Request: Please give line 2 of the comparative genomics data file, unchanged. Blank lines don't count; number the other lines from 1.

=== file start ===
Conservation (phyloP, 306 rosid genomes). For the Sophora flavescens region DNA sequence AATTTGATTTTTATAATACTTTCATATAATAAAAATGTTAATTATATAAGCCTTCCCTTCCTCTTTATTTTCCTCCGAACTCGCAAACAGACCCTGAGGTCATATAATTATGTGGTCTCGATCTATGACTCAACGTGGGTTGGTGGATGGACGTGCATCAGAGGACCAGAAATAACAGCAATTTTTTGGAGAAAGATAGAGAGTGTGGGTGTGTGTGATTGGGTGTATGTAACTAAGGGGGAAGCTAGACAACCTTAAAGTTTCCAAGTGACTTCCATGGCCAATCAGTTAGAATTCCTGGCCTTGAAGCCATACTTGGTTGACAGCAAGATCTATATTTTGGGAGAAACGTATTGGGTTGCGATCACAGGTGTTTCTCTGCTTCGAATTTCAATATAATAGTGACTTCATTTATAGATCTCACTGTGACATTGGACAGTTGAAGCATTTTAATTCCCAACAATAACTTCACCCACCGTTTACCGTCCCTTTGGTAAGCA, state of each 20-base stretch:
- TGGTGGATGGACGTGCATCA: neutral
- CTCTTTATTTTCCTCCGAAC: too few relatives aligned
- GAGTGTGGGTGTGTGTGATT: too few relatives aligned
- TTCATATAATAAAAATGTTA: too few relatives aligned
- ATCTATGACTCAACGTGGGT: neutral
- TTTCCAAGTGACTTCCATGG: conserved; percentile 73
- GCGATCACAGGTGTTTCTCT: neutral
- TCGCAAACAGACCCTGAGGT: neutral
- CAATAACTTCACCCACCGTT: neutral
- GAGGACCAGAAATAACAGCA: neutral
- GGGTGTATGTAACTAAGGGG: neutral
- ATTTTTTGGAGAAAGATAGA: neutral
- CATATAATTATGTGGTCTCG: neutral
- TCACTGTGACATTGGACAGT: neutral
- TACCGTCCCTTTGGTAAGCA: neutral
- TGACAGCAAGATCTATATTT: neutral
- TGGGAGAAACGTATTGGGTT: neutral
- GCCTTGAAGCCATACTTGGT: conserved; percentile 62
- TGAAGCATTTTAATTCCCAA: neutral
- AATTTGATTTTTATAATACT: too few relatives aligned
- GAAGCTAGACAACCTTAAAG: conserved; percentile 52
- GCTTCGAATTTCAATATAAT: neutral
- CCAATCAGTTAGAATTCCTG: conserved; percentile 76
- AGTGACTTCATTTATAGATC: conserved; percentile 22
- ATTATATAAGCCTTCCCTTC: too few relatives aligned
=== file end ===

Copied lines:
- TGGTGGATGGACGTGCATCA: neutral